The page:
3.2. Qualitative vs Quantitative approaches
According to Burrell & Morgan (1979) methodology refers to the different strategies that can be utilised by researchers to address a research question. (Saunders, M., Lewis, P.Tornhill, 2007) highlight that one of the first methodological choices relates to whether quantitative, qualitative or mixed methods are employed. A common heuristic used to distinguish these methods is that, qualitative relates to non-numeric data (words, video, etc.). Conversely, quantitative refers to numeric data (Saunders & Lewis, 2012). Commonly business and management research designs employ both quantitative and qualitative components.
While a questionnaires technique is synonymous with the quantitative technique, many questionnaires contain open ended questions. In this way it is problematic to see quantitative and qualitative research as binary options, but rather as a continuum (Saunders & Lewis, 2012). According to Creswell & Clark (2007) varying priority or weight can be delegated to quantitative or qualitative within the purview of mixed methods research. In simple terms one method can play a supporting, dominant or equal role contingent on the research question. By extension the researcher and those who commission or supervise the student may also guide the prioritisation of one method (Saunders & Lewis, 2012). The term embedded mixed methods research describes a situation in which one method supports the other (Creswell & Clark, 2007).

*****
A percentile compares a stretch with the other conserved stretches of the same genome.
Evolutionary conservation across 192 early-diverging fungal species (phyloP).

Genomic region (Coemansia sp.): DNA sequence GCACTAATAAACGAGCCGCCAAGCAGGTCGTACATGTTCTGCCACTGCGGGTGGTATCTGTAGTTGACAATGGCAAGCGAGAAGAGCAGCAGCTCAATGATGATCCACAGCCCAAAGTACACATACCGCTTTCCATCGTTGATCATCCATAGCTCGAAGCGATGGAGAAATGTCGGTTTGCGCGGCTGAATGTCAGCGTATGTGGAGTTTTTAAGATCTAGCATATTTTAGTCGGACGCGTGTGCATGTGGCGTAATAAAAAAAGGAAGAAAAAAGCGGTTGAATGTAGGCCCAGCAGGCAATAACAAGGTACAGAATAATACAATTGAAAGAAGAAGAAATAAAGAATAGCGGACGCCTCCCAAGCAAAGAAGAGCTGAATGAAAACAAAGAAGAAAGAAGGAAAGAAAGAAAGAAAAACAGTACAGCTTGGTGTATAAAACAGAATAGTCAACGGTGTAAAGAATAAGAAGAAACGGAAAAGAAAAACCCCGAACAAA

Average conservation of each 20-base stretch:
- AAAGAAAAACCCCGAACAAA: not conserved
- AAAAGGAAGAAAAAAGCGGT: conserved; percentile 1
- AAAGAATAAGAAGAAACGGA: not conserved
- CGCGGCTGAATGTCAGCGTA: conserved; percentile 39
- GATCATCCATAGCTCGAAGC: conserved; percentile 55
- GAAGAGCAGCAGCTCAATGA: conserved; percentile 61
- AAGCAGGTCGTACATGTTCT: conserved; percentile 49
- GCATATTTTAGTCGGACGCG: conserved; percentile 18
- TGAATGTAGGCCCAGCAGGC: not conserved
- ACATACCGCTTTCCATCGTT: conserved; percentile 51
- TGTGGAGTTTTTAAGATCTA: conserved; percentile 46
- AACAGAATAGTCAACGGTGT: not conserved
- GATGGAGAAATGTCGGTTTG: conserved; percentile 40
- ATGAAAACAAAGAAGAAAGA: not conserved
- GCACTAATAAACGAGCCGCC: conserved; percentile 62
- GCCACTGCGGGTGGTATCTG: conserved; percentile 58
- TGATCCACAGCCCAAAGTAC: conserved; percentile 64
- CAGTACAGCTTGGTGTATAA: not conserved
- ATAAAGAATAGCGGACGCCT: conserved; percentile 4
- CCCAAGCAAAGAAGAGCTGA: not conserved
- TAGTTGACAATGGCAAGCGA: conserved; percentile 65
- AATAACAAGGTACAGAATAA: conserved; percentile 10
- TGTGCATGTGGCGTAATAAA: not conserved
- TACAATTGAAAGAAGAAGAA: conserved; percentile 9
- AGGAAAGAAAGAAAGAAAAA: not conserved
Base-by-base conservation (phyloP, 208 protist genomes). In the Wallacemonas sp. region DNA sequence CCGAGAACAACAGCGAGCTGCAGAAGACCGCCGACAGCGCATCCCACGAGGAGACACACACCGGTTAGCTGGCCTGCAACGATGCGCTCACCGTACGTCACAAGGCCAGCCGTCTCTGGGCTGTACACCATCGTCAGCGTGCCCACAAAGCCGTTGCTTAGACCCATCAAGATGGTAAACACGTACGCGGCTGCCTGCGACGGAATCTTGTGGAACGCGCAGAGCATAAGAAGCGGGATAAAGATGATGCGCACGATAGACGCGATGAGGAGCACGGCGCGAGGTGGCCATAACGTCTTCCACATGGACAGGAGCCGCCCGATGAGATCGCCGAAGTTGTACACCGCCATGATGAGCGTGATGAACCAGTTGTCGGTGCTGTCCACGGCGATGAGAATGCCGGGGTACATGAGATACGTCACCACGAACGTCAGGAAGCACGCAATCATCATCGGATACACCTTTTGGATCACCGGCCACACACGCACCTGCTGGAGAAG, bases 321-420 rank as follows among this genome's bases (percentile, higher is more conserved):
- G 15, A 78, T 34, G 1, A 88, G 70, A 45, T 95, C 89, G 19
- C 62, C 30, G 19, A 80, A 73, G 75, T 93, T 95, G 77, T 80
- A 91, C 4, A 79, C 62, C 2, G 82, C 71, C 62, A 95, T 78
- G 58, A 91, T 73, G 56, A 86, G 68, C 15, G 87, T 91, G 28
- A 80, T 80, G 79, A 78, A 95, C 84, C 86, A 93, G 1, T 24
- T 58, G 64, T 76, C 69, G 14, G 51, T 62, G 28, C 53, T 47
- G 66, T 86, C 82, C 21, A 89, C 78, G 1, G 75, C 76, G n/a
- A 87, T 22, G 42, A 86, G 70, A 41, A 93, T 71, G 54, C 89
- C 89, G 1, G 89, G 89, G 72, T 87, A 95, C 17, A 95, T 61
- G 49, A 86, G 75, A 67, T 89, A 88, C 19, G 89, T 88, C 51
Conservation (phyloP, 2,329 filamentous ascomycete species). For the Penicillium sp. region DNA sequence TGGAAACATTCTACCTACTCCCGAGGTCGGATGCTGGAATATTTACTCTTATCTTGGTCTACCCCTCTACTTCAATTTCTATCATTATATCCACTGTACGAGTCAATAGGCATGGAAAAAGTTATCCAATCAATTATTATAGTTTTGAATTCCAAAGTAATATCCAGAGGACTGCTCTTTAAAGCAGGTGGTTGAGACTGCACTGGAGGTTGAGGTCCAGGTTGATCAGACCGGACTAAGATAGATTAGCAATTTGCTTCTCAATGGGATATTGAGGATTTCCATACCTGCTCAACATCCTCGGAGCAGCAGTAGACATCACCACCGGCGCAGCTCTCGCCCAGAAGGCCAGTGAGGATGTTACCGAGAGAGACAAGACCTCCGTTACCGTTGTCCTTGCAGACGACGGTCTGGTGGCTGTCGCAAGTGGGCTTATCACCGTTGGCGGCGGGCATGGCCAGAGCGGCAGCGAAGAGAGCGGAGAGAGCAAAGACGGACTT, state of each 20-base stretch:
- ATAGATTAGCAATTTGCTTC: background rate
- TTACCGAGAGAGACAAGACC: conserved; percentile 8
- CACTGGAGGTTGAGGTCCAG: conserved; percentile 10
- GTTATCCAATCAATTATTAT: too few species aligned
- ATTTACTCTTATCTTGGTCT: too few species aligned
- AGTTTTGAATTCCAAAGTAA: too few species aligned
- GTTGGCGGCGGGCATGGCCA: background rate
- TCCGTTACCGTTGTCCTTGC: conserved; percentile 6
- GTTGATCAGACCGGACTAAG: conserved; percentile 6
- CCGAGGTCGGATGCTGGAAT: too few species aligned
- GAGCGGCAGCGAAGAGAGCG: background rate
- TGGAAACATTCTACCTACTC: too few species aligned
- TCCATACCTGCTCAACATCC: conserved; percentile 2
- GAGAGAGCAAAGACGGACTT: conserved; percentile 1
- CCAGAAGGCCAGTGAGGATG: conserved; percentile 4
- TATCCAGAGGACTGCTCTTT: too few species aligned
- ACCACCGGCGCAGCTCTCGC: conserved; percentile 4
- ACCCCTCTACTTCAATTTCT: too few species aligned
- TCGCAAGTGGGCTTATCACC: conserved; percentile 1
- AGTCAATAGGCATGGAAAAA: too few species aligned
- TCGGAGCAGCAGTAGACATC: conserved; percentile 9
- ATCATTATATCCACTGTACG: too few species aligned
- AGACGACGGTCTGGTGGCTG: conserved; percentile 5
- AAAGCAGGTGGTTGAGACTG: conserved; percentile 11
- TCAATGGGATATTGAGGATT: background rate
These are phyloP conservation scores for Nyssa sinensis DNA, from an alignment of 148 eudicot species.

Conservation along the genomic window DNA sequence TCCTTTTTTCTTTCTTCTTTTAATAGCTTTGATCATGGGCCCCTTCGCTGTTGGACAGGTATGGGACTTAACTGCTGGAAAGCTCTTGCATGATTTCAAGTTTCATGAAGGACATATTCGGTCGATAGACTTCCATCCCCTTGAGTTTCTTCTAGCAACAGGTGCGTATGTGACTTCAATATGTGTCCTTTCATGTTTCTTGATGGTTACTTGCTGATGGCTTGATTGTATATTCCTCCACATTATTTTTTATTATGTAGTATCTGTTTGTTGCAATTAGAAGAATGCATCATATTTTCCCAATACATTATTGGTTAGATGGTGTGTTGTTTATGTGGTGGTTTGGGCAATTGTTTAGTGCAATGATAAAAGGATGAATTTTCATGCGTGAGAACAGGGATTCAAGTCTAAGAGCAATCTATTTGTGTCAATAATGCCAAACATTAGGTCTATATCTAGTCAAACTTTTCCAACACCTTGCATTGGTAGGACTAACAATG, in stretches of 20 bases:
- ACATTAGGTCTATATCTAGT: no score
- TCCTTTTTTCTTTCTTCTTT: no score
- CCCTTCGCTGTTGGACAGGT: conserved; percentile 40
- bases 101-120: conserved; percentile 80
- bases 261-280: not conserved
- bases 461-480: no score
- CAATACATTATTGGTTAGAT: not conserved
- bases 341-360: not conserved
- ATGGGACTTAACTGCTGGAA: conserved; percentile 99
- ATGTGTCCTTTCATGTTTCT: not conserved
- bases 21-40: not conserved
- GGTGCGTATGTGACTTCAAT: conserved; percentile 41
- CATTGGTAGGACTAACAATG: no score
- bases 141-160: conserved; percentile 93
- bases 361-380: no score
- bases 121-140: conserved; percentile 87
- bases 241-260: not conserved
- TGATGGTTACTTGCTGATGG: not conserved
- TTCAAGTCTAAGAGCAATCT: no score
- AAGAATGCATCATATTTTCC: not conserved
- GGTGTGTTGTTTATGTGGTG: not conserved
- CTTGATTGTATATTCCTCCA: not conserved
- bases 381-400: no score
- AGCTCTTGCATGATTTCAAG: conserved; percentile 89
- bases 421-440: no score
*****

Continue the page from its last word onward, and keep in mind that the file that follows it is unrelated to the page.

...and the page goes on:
3.3. Inductive Approach (Theory-Building)